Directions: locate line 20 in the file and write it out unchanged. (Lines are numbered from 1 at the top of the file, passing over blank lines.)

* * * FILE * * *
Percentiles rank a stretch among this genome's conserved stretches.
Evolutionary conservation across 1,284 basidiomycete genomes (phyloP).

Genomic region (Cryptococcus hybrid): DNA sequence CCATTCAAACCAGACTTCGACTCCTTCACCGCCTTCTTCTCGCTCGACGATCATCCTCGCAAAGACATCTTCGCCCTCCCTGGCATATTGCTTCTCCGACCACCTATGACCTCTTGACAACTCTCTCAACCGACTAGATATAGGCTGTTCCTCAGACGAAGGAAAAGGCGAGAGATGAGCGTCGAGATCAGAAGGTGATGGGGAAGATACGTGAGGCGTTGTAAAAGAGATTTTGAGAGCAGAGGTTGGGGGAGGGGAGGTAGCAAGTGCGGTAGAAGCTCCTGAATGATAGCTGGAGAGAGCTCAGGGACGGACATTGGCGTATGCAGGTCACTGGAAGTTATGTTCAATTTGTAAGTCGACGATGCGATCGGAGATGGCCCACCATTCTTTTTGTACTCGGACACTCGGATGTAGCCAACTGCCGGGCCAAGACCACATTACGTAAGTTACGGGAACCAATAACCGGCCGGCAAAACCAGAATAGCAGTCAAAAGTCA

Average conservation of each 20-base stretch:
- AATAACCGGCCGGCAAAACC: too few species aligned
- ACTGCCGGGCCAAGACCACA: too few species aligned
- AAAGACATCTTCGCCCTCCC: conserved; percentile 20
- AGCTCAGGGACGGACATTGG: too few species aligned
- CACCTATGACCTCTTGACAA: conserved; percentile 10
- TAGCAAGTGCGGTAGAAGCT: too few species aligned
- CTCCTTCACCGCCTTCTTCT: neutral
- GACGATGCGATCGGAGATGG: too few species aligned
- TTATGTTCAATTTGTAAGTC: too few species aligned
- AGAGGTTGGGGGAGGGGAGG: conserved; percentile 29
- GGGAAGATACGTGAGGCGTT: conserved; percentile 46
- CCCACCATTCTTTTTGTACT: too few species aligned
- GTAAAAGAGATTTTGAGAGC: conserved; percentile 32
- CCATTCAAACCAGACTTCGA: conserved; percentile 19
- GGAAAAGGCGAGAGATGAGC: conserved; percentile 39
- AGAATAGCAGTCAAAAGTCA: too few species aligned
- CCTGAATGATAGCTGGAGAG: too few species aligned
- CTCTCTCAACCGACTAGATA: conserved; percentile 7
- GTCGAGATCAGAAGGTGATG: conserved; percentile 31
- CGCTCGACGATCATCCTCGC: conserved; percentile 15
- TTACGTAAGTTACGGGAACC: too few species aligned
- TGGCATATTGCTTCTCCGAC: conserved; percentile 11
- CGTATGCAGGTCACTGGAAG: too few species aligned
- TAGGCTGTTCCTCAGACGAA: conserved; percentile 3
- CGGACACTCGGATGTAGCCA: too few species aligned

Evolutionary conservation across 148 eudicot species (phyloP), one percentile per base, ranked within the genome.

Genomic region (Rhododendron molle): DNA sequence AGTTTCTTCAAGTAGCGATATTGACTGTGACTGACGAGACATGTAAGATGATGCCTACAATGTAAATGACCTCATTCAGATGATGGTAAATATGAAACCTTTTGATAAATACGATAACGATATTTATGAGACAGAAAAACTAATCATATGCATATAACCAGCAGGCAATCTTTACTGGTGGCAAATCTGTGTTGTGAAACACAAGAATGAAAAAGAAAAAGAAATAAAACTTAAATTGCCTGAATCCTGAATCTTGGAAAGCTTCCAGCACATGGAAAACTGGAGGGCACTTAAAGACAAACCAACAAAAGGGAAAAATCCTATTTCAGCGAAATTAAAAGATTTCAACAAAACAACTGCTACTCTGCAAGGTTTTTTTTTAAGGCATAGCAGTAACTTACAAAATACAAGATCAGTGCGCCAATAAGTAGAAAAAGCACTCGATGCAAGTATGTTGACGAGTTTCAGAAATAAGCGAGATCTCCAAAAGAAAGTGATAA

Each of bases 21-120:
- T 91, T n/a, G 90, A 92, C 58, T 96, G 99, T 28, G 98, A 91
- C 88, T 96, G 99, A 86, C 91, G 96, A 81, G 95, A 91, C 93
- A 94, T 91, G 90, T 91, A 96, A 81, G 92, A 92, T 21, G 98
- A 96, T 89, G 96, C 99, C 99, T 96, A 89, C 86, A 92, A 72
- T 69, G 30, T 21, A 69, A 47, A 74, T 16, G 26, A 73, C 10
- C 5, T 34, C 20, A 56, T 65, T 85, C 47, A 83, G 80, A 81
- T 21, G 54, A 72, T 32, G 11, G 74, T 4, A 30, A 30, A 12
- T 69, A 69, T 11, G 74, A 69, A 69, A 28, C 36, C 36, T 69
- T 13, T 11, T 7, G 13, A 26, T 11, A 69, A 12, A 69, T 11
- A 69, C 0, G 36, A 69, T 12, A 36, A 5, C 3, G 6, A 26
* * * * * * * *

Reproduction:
- AGAATAGCAGTCAAAAGTCA: too few species aligned